Computing security and how it applies to STATs

Through the course of Web Security TC2017 we reviewed many topics related to security not only applied to web but also, to any system.

In this blog I would like to explain how these topics were useful when developing and planning our Semestre i Project and of course, their application on it.

Learning applied to the project

CIA (Confidentiality, Integrity and Availability)

  • Confidentiality: We took privacy very serious and this is why we encrypted every password and login credentials for our teachers, directives and students.
    • Bcrypt: We applied this hashing function to hash our password in the database. This is a standard library, open source, easy to use and of course, a powerful tool to keep real information safe.
    • JSON Web Tokens: Instead of using normal sessions, we applied JWT to detect authenticated users using the¬†HS256 signing algorithm.
    • Protected views: All views, which need authentication are protected and no one can get access unless the have a valid token.
  • Integrity: We setup a RESTful API with JWT validations to prevent access to the data using direct API manipulation (POST, DELETE, GET and PUT).
    • To maintain the information safe and protected we took the following measures:
      • SSL: When taking the project to production, we will be using OpenSSL to encrypt the communication between the client and server.
      • SSH over a private_key: Only the administrators with the .key file will be able to access to the server through SSH. With this, we prevent bruteforce attempts under the port 22 which is very common.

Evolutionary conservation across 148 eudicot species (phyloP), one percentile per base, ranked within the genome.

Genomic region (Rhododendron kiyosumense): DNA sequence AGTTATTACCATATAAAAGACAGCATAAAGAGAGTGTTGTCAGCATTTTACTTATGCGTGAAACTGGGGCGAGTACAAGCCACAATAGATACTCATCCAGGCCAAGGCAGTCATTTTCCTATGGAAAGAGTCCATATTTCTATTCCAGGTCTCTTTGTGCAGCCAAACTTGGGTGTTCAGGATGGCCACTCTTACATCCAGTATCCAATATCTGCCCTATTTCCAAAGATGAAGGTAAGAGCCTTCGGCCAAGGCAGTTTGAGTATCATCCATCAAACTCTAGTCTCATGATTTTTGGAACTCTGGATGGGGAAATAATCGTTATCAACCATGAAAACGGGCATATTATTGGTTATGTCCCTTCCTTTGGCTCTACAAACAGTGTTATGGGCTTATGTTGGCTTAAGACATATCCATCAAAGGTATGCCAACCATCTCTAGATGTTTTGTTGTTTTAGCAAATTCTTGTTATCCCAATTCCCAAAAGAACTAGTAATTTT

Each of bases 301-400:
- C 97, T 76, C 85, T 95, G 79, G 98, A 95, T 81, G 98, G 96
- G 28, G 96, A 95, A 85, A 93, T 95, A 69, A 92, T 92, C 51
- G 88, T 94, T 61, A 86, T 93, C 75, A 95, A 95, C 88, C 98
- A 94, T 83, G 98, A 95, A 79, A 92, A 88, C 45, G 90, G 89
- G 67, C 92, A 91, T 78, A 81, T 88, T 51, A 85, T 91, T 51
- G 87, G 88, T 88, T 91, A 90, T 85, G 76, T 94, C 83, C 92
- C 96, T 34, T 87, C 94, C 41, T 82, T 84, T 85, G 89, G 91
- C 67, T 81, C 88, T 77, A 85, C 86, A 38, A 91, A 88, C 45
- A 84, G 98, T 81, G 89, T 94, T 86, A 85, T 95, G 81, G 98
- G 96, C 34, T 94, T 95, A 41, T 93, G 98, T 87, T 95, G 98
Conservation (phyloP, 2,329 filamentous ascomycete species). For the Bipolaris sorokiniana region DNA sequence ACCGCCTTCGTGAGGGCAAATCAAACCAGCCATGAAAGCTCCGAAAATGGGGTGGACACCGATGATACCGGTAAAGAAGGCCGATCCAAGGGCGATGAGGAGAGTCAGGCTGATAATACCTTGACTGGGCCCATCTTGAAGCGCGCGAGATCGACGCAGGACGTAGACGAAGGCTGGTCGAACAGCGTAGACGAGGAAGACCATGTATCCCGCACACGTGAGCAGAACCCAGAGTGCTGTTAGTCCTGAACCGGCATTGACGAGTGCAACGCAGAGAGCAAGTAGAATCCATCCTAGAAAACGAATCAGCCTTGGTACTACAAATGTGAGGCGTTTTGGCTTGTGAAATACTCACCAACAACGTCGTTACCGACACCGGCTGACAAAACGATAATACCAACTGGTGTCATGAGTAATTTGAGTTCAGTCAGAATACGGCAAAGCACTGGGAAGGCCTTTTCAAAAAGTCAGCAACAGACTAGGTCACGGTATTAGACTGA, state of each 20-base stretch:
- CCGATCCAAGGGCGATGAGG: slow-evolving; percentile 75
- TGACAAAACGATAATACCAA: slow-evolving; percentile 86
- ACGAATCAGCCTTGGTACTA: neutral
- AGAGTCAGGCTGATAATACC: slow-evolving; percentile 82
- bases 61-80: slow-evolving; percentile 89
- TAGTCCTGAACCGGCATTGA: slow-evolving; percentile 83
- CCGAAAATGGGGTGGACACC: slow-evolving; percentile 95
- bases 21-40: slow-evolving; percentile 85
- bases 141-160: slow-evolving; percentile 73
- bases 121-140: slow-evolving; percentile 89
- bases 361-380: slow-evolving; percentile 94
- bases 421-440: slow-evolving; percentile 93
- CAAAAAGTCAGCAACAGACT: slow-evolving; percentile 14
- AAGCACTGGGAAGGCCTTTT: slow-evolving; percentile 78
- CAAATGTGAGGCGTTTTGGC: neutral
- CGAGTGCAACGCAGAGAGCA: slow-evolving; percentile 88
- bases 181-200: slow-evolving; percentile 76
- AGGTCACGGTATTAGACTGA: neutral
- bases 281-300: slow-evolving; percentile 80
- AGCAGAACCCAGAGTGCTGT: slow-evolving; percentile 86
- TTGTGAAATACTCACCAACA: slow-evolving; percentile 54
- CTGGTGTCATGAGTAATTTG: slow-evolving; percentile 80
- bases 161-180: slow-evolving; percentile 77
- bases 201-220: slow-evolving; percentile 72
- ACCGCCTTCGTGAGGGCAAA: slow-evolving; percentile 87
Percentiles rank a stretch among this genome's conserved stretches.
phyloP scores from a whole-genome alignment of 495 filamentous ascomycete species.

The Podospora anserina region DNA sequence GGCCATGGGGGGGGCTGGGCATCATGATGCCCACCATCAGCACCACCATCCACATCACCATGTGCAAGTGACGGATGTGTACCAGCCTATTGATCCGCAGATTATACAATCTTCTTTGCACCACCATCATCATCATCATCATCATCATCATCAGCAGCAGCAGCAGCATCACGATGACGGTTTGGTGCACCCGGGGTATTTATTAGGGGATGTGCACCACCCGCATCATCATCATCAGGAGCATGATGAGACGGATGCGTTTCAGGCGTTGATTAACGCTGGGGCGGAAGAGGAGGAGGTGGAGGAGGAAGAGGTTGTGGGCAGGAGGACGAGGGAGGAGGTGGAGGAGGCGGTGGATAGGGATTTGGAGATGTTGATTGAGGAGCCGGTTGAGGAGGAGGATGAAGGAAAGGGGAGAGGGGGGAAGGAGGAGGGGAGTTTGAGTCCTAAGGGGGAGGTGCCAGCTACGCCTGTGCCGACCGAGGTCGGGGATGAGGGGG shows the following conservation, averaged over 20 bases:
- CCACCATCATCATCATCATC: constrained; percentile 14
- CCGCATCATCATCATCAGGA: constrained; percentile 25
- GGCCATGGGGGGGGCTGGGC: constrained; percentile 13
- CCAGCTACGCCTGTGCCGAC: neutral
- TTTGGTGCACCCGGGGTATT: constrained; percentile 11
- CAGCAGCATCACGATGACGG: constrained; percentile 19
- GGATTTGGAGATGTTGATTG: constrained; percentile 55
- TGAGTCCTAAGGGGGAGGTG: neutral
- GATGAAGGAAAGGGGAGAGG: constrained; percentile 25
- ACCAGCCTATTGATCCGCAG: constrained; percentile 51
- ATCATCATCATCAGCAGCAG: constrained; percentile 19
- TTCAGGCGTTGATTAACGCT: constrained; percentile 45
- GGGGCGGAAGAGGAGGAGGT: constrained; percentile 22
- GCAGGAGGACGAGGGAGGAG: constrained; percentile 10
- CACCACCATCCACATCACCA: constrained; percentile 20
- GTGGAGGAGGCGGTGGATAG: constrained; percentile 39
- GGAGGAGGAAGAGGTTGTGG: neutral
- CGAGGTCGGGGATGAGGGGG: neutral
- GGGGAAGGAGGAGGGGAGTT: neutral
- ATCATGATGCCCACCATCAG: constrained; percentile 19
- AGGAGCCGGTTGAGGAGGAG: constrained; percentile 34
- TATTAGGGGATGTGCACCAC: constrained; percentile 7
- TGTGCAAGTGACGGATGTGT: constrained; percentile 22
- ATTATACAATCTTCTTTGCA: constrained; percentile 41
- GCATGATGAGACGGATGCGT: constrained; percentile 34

• User permissions: All users can only access to their own API levels. For example, a Teacher can’t manipulate a student’s data if this student is not in the same group in which the Teacher was assigned.
      • Software updates: The project is running Node.js and all the required libraries under their latest stable versions to prevent any vulnerability on them causing data’s compromise.
    • Availability: This rule will apply when releasing the software in a production server.
      • Scalable hosting: We will use AWS EC2 service to setup the server. By using Amazon, we can increase the server power and space without migrating anything. We pay on demand.
      • Firewall setup: We won’t allow remote access to the database, the only port allowed for public access will be 80 and 443 and any other will be restricted by IP.
      • Weekly backups: We could have a EBS volume in AWS to create snapshots of the server in order to maintain the information saved.

Personal learning

Since this class, I started using 1Password as my password manager. I was bit scared about taking this step and trusting a company to manage my password but as Ken said once: “You will always need to trust someone”.

I also learned about keybase.io, which is an amazing web and mobile app to send free end-to-end encrypted file and messages. By the way, open source.

Finally, I really found interesting all the video blogs about security. Amazing sources to stay updated about the topic by security experts.